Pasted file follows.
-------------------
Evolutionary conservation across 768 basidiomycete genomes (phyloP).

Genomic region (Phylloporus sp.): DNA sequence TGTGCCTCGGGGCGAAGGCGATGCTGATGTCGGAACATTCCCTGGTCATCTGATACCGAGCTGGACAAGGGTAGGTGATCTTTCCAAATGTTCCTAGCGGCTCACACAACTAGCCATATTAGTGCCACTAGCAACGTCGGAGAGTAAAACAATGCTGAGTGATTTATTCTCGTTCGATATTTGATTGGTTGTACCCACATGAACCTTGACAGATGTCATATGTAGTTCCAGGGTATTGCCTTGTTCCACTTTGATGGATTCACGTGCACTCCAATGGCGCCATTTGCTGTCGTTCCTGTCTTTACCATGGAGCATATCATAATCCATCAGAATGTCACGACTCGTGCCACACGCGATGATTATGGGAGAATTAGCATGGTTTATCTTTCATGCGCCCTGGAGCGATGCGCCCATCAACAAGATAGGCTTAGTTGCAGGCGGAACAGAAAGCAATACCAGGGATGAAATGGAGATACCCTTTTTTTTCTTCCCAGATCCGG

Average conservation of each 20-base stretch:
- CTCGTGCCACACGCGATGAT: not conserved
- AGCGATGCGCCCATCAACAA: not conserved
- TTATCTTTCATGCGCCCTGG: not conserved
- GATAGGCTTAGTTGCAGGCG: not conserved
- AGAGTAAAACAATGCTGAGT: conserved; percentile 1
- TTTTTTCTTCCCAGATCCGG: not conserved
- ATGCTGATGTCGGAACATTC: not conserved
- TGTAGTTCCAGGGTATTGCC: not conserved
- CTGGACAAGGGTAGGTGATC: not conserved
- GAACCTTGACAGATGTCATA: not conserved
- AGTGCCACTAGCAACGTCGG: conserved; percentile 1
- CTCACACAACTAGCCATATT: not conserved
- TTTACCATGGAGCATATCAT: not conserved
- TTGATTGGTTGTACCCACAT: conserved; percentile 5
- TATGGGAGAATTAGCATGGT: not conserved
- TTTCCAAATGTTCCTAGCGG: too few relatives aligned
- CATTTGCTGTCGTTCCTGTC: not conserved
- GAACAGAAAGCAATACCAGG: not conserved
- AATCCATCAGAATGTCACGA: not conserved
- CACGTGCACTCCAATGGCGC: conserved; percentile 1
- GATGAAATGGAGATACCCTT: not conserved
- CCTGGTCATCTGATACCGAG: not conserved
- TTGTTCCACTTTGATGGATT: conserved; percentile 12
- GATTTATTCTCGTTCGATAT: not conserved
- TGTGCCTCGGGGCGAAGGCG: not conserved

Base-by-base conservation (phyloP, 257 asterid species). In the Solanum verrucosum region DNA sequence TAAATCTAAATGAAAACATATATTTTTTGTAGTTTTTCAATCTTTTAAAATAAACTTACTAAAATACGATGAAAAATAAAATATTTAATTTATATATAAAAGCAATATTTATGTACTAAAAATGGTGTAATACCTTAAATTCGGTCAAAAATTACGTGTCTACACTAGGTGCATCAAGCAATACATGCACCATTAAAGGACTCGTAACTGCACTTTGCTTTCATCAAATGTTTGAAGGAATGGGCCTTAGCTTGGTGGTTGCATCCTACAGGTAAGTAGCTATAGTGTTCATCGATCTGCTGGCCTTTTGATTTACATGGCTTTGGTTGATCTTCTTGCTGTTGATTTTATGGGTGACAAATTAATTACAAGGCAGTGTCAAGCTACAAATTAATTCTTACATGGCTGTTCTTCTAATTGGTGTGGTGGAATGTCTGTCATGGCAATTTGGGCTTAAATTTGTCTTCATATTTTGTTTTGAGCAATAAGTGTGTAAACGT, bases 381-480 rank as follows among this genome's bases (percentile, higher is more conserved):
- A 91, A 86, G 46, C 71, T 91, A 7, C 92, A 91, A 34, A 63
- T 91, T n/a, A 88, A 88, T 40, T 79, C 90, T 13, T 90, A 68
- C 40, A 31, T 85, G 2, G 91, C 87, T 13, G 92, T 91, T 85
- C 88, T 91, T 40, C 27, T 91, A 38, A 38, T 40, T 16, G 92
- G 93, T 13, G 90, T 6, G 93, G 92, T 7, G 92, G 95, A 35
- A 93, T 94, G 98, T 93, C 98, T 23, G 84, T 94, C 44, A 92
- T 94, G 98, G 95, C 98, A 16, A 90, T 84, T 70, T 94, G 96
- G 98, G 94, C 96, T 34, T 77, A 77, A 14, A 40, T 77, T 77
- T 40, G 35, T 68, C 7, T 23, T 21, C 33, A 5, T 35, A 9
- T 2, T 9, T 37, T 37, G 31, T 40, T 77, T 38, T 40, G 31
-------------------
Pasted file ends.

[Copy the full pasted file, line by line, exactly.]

Evolutionary conservation across 768 basidiomycete genomes (phyloP).

Genomic region (Phylloporus sp.): DNA sequence TGTGCCTCGGGGCGAAGGCGATGCTGATGTCGGAACATTCCCTGGTCATCTGATACCGAGCTGGACAAGGGTAGGTGATCTTTCCAAATGTTCCTAGCGGCTCACACAACTAGCCATATTAGTGCCACTAGCAACGTCGGAGAGTAAAACAATGCTGAGTGATTTATTCTCGTTCGATATTTGATTGGTTGTACCCACATGAACCTTGACAGATGTCATATGTAGTTCCAGGGTATTGCCTTGTTCCACTTTGATGGATTCACGTGCACTCCAATGGCGCCATTTGCTGTCGTTCCTGTCTTTACCATGGAGCATATCATAATCCATCAGAATGTCACGACTCGTGCCACACGCGATGATTATGGGAGAATTAGCATGGTTTATCTTTCATGCGCCCTGGAGCGATGCGCCCATCAACAAGATAGGCTTAGTTGCAGGCGGAACAGAAAGCAATACCAGGGATGAAATGGAGATACCCTTTTTTTTCTTCCCAGATCCGG

Average conservation of each 20-base stretch:
- CTCGTGCCACACGCGATGAT: not conserved
- AGCGATGCGCCCATCAACAA: not conserved
- TTATCTTTCATGCGCCCTGG: not conserved
- GATAGGCTTAGTTGCAGGCG: not conserved
- AGAGTAAAACAATGCTGAGT: conserved; percentile 1
- TTTTTTCTTCCCAGATCCGG: not conserved
- ATGCTGATGTCGGAACATTC: not conserved
- TGTAGTTCCAGGGTATTGCC: not conserved
- CTGGACAAGGGTAGGTGATC: not conserved
- GAACCTTGACAGATGTCATA: not conserved
- AGTGCCACTAGCAACGTCGG: conserved; percentile 1
- CTCACACAACTAGCCATATT: not conserved
- TTTACCATGGAGCATATCAT: not conserved
- TTGATTGGTTGTACCCACAT: conserved; percentile 5
- TATGGGAGAATTAGCATGGT: not conserved
- TTTCCAAATGTTCCTAGCGG: too few relatives aligned
- CATTTGCTGTCGTTCCTGTC: not conserved
- GAACAGAAAGCAATACCAGG: not conserved
- AATCCATCAGAATGTCACGA: not conserved
- CACGTGCACTCCAATGGCGC: conserved; percentile 1
- GATGAAATGGAGATACCCTT: not conserved
- CCTGGTCATCTGATACCGAG: not conserved
- TTGTTCCACTTTGATGGATT: conserved; percentile 12
- GATTTATTCTCGTTCGATAT: not conserved
- TGTGCCTCGGGGCGAAGGCG: not conserved

Base-by-base conservation (phyloP, 257 asterid species). In the Solanum verrucosum region DNA sequence TAAATCTAAATGAAAACATATATTTTTTGTAGTTTTTCAATCTTTTAAAATAAACTTACTAAAATACGATGAAAAATAAAATATTTAATTTATATATAAAAGCAATATTTATGTACTAAAAATGGTGTAATACCTTAAATTCGGTCAAAAATTACGTGTCTACACTAGGTGCATCAAGCAATACATGCACCATTAAAGGACTCGTAACTGCACTTTGCTTTCATCAAATGTTTGAAGGAATGGGCCTTAGCTTGGTGGTTGCATCCTACAGGTAAGTAGCTATAGTGTTCATCGATCTGCTGGCCTTTTGATTTACATGGCTTTGGTTGATCTTCTTGCTGTTGATTTTATGGGTGACAAATTAATTACAAGGCAGTGTCAAGCTACAAATTAATTCTTACATGGCTGTTCTTCTAATTGGTGTGGTGGAATGTCTGTCATGGCAATTTGGGCTTAAATTTGTCTTCATATTTTGTTTTGAGCAATAAGTGTGTAAACGT, bases 381-480 rank as follows among this genome's bases (percentile, higher is more conserved):
- A 91, A 86, G 46, C 71, T 91, A 7, C 92, A 91, A 34, A 63
- T 91, T n/a, A 88, A 88, T 40, T 79, C 90, T 13, T 90, A 68
- C 40, A 31, T 85, G 2, G 91, C 87, T 13, G 92, T 91, T 85
- C 88, T 91, T 40, C 27, T 91, A 38, A 38, T 40, T 16, G 92
- G 93, T 13, G 90, T 6, G 93, G 92, T 7, G 92, G 95, A 35
- A 93, T 94, G 98, T 93, C 98, T 23, G 84, T 94, C 44, A 92
- T 94, G 98, G 95, C 98, A 16, A 90, T 84, T 70, T 94, G 96
- G 98, G 94, C 96, T 34, T 77, A 77, A 14, A 40, T 77, T 77
- T 40, G 35, T 68, C 7, T 23, T 21, C 33, A 5, T 35, A 9
- T 2, T 9, T 37, T 37, G 31, T 40, T 77, T 38, T 40, G 31